November 7, 2011

The Memories Linger

As we write this, most fleet members of the Baja Ha-Ha XVIII cruising rally have left Cabo San Lucas in their wakes, as the event ended with a raucous awards ceremony Saturday night (generously hosted by Marina Cabo San Lucas). But the memories of the fun-filled 750-mile migration linger, as do the photos and videos.

Tabu crewmembers Kirstin Hecht and Bob Schuster strike a pose with the 61-inch wahoo they landed during Leg Two.

© 2011 Rich Crowe

We’ll be publishing a comprehensive recap of the rally in the December edition of Latitude 38 magazine, with boatloads of images. But in the meantime, here are some samples which will give you a feel for the event.

Although the breeze was light at the start of Leg Three, the skies were spectacular. By late afternoon, the fleet was moving well across baby swells with 10-12 knots of wind.

latitude/Andy
© Latitude 38 Media, LLC
You don’t need a fortune to go cruising. Canadian Simon Handley bought the Choate 40 Arabella, an old IOR racer, for $13,000 – and she came with 9 bags of sails!

© 2011
It’s tough to sail 750 miles offshore and not get at least a few ‘boat bites’, but this one was a doozie – still it didn’t win the boat bite contest at the Awards Ceremony.

latitude/Andy
©2011 Latitude 38 Media, LLC

These days lots of participants shoot video along the way also. We’ve invited fleet members to share their favorite video moments with us — and you — on our YouTube channel. Below is a look at the famous Cabo dance bar Squid Roe last Thursday, when the Ha-Ha crews ‘owned’ the place. No matter how hard they resist, most who enter that realm find themselves gravitating towards the dance floor and perhaps even succumbing to the infectious choreography of the Village People’s obnoxiously successful mega-hit YMCA. (Shot on an iPhone by Suzi Todd.)

The ever-energetic Ronnie Simpson was the first to contribute. Below you’ll see his masthead view of the Turtle Bay anchorage and in a second clip you’ll get a firsthand look at what it’s like to be dragged behind a boat while the kite is up. (In this case the towboat is Tony Haworth’s Alameda-based Kaufman 47 Knot Tied Down.)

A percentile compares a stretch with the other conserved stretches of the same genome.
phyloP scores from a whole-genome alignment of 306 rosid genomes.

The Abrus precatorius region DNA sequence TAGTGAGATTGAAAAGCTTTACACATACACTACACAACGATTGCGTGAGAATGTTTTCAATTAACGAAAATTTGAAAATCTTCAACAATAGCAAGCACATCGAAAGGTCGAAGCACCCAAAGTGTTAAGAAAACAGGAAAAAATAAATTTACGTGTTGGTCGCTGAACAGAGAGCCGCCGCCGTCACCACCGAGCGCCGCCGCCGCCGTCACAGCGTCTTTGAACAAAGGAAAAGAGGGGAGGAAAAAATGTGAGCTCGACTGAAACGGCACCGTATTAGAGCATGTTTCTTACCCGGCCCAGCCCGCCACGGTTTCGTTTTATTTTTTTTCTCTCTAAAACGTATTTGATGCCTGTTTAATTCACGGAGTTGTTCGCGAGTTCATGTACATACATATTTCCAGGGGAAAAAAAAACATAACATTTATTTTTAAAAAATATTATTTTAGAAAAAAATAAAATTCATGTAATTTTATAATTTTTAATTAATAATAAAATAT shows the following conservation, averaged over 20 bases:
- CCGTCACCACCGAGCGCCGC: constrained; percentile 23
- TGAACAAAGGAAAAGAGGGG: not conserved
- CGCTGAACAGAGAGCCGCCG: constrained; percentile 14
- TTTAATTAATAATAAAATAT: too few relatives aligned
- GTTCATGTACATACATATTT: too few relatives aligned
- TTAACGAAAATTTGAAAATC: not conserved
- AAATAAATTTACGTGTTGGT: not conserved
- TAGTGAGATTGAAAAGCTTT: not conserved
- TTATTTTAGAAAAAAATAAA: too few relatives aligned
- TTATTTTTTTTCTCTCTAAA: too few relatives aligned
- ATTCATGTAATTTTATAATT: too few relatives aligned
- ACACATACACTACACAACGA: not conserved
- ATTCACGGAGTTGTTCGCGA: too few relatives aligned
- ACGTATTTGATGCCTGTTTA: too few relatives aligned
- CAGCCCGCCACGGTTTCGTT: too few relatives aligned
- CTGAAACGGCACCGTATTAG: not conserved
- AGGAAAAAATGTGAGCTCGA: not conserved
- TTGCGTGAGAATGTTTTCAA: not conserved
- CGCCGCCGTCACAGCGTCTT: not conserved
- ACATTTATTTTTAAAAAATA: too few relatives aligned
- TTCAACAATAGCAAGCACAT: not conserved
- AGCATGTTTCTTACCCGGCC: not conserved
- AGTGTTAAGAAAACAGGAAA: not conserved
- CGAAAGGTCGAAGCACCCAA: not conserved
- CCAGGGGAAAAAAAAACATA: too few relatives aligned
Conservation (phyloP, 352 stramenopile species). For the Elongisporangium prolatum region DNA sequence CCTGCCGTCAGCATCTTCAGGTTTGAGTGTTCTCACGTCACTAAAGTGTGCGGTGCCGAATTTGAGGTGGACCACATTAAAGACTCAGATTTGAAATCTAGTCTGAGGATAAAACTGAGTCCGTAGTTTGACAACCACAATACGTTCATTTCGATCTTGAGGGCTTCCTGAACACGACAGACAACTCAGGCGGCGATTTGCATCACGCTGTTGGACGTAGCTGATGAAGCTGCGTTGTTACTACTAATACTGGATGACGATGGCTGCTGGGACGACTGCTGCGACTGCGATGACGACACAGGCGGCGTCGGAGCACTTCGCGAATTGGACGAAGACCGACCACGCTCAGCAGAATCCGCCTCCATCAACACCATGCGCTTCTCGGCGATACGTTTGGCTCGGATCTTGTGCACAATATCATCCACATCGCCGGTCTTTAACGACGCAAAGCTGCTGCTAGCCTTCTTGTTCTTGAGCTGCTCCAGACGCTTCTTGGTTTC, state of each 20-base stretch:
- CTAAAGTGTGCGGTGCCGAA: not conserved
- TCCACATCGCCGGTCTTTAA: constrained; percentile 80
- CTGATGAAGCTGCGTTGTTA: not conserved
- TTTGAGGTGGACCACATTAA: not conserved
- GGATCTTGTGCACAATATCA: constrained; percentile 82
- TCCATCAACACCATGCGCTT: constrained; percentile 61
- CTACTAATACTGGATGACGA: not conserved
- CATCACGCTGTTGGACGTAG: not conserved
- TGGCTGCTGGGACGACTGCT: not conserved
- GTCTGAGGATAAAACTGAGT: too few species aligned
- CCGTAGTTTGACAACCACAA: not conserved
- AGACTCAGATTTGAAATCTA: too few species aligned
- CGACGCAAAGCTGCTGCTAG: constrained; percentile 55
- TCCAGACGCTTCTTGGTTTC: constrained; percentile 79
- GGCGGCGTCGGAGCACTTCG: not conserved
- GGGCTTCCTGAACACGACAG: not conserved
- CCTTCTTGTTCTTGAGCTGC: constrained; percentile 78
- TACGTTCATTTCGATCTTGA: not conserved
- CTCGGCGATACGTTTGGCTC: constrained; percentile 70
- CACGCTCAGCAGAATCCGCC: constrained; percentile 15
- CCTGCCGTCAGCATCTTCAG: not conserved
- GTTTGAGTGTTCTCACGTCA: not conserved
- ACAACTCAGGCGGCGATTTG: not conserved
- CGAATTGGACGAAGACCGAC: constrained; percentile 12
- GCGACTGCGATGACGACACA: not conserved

When Sausalito sailor Dean Woodman dropped by our offices a few years ago to showcase the tiny Go Pro camera that his son Nick had developed, we had no idea what a sensation it would become among all sorts of water sports enthusiasts, from surfers to sailors. With its super-wide angle view, it records moment-by-moment action with incredibel ease, as demonstrated by Ronnie’s videos. You just strap it to something solid — like a kiteboarding helment or a piece of railing, and it does the rest. If you have Ha-Ha XVIII videos you’d like to share email them as MP4 files.

Cruiser Attacked in Pago Pago

Disturbing news has come out of Pago Pago, American Samoa. According to the Samoa News, as well as independent cruiser reports, on October 27, Kimball Corson was savagely beaten aboard his Lake Pleasant, AZ-based Fair Weather Mariner 39 Altaira by two assailants. The two suspects were seen paddling what appears to have been a piece of floating dock on Pago Bay toward Altaira around 11:30 p.m. The witness called police because she knew Corson, 70, lived aboard.

Authorities say that after boarding the boat, the men — both in their early 20s and both on probation from previous crimes — found Corson asleep below and began beating him. Corson reported that he was trying to fight off the attack when one of the men wrapped a strap around his neck and started choking him, but that he was able to wedge his fingers between the strap and his throat. As Corson continued to struggle, the suspects reportedly dropped the strap and wrapped an electrical cord around his neck. He told police that he remembered thinking, "So this is what it’s like to die."